Do you want to improve your capacity to learn and retain information? Research shows that exercise improves brain health; the key is blood flow. Blood flow increases everywhere in the body, including the brain, when you exercise. More blood flow means more energy and oxygen throughout your body, which results in better brain performance. Start your day with exercise to spike your brain activity, prepare you for any mental stresses you encounter throughout the day and increase retention of new information.
When you exercise there are several key hormones released:
- Serotonin (the mood booster)
- Dopamine (affects learning and attention)
- Norepinephrine (attention perception, motivation, and arousal)
Exercise acts like a natural antidepressant, so you will see changes in your productivity as well as your mental and emotional well-being.
My recommendation to get the most out of this brain performance trick is to add a consistent schedule of cardio every week. When you exercise to the point of breaking a sweat, you create more blood flow and increase oxygen compared to if you were sitting at your desk or couch. Still, any exercise is better than no exercise!
When you perform physical activity, brain-derived neurotrophic factor (BDNF) increases, which stimulates the growth and proliferation of brain cells. Cell growth occurs in the hippocampus when you get your heart rate up. The hippocampus is the part of the brain involved in verbal memory and learning. Recent studies indicate that aerobic exercise can reverse hippocampal shrinkage, which naturally happens as you age. Staying active as you get older will help you maintain the best possible brain health.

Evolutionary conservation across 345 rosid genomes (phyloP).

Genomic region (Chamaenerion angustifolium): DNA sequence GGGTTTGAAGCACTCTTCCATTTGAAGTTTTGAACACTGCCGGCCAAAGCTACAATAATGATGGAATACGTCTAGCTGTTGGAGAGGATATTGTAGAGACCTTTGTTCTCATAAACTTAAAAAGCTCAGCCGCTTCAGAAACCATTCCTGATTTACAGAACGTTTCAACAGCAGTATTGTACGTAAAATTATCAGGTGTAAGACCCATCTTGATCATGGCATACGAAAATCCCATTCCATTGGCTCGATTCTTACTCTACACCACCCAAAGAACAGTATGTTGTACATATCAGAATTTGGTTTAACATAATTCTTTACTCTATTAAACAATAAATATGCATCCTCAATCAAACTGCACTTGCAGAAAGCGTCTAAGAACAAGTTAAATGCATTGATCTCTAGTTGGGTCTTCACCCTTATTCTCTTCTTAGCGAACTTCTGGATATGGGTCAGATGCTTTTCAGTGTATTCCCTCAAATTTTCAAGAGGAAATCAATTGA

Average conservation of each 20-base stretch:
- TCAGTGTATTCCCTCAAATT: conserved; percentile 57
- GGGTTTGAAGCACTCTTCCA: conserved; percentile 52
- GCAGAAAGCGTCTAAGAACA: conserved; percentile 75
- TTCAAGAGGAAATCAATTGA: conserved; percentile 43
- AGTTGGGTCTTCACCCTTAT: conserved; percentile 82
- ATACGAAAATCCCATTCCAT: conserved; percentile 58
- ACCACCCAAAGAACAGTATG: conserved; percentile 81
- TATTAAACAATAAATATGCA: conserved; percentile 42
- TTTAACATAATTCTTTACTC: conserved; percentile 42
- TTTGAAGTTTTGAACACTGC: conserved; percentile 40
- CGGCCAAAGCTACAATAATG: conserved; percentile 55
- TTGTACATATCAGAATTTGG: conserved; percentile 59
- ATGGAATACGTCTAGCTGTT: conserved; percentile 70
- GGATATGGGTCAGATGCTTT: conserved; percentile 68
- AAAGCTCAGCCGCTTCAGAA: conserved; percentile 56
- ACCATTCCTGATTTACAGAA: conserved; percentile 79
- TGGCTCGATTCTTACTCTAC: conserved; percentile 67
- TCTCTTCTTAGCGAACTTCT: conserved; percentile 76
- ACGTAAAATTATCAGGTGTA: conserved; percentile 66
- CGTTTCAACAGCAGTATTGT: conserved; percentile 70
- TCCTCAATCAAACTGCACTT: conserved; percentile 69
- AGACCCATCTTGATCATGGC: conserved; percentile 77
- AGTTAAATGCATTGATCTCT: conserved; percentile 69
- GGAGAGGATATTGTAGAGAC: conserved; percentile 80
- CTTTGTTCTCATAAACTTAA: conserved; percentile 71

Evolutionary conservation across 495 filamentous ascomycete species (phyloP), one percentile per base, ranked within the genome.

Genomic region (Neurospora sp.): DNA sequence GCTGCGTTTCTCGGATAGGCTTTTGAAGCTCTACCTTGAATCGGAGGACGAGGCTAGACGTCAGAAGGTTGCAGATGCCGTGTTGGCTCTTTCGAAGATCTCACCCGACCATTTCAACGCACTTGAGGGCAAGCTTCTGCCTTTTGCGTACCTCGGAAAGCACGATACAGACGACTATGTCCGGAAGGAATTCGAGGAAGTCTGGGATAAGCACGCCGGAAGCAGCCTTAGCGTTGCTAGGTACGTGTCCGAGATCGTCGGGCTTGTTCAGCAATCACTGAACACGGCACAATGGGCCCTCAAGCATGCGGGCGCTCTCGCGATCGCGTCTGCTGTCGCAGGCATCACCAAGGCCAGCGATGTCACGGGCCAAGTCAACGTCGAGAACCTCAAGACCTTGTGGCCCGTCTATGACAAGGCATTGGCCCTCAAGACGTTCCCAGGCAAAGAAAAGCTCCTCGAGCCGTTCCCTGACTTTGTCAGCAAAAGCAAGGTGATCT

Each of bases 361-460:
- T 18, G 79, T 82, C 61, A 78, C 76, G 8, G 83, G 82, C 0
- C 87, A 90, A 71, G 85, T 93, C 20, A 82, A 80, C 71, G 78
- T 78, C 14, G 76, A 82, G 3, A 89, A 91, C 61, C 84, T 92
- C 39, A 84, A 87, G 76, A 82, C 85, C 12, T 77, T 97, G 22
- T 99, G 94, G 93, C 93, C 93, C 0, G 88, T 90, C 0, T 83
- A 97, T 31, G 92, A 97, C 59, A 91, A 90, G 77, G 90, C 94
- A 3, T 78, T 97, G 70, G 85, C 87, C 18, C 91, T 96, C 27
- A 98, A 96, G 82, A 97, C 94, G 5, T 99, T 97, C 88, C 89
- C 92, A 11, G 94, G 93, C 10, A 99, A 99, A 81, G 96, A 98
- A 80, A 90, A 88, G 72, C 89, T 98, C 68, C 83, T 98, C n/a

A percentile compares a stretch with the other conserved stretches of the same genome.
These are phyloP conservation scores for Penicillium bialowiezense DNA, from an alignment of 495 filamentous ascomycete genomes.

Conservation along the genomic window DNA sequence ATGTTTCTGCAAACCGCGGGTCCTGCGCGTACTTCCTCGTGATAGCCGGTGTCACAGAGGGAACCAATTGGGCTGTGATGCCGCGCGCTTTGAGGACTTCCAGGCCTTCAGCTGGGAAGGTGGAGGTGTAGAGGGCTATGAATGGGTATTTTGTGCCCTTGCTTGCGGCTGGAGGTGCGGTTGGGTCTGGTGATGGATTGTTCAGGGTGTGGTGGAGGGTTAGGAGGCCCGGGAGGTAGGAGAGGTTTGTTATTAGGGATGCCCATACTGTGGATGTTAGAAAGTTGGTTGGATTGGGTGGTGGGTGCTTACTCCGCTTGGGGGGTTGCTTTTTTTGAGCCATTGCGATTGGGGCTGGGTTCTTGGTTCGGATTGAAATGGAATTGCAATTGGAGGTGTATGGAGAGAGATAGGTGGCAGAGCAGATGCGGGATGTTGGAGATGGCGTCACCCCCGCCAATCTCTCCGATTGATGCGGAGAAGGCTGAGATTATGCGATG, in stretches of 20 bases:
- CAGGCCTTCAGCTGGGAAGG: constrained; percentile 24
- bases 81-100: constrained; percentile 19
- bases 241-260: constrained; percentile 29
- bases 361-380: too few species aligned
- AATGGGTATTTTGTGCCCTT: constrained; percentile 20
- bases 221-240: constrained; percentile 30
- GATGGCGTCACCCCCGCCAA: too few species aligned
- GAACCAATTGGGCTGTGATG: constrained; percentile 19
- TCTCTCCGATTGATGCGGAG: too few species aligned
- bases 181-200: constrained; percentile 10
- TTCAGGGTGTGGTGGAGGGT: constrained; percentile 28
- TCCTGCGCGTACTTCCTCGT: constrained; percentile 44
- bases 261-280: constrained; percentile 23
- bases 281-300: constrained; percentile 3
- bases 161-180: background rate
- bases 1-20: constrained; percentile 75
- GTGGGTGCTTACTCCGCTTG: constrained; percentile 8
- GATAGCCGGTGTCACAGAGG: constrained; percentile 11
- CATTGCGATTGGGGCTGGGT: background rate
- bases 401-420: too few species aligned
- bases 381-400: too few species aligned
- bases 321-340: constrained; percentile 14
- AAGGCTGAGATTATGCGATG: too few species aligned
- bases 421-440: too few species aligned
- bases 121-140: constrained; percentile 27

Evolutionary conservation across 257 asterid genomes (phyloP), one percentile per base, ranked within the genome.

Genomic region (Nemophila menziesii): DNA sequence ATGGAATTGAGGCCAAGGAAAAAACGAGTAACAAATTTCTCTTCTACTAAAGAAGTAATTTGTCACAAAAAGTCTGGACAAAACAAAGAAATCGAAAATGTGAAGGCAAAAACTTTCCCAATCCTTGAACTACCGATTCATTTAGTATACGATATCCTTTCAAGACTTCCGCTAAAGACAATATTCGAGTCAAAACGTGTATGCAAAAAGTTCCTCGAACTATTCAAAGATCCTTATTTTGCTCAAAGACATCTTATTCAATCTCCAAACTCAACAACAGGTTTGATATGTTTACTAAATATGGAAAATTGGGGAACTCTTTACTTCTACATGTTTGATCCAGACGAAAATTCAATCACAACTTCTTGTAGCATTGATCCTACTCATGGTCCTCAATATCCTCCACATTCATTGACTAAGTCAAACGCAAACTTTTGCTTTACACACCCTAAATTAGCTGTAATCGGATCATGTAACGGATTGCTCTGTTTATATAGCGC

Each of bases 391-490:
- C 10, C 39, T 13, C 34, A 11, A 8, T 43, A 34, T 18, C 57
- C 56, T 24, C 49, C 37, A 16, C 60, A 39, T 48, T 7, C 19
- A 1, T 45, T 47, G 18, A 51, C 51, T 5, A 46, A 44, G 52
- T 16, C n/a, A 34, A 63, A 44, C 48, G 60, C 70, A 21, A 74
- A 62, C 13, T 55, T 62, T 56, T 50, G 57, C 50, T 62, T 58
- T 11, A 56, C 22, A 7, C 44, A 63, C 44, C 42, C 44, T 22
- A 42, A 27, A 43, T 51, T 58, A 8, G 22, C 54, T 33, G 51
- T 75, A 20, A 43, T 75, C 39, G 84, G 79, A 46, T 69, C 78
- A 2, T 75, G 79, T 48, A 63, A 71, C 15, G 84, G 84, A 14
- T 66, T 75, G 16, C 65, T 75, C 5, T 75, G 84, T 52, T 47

I started to get back into a consistent exercise schedule in January 2017 when I had extra time in my hands. I figured getting a gym membership would keep me busy. Little did I realize how much it would affect my everyday life.
Since starting my exercise regime, my days are more productive and I’ve taught myself a few brand new skills. I used my extra time with activities that were more mentally stimulating instead of watching Netflix and YouTube. I was going to the gym first thing in the morning, and no longer relied on coffee to wake me up. Once I got into the habit of exercising regularly, I started to wake up earlier and had so much more energy to do things for the rest of the day. Exercising also helps me handle stressful situations resulting in better problem-solving skills.
After a year and a half of the gym life, I’ve created a schedule full of activities and I love it! I honestly think the main reason I am able to handle a heavy workload with school, work and time for my hobbies, is because of my consistent exercise. I balance everything because I have better focus and the energy to complete the things I want to do. I procrastinate a lot less than I did before, which is great and allows me to hit deadlines sooner!
What should you do?
- Create a workout schedule you can follow. Remember to start slow and gradually increase the difficulty/length of your workouts. I started with 3 days a week, for only 30 minutes. Now I’m at 4-5 days for 1-1.5hours. The easiest workout is strolling your neighborhood.
- Cardiovascular exercise. The harder the workout, the bigger the reward and the more brain power you are giving yourself. If you’re feeling unproductive, try doing a short 1-minute burst of high knees, jumping jacks or squats.
- Stay motivated. Think about the future you! Create a goal and write it down, invite a friend to join you or sign up for a new class at the gym.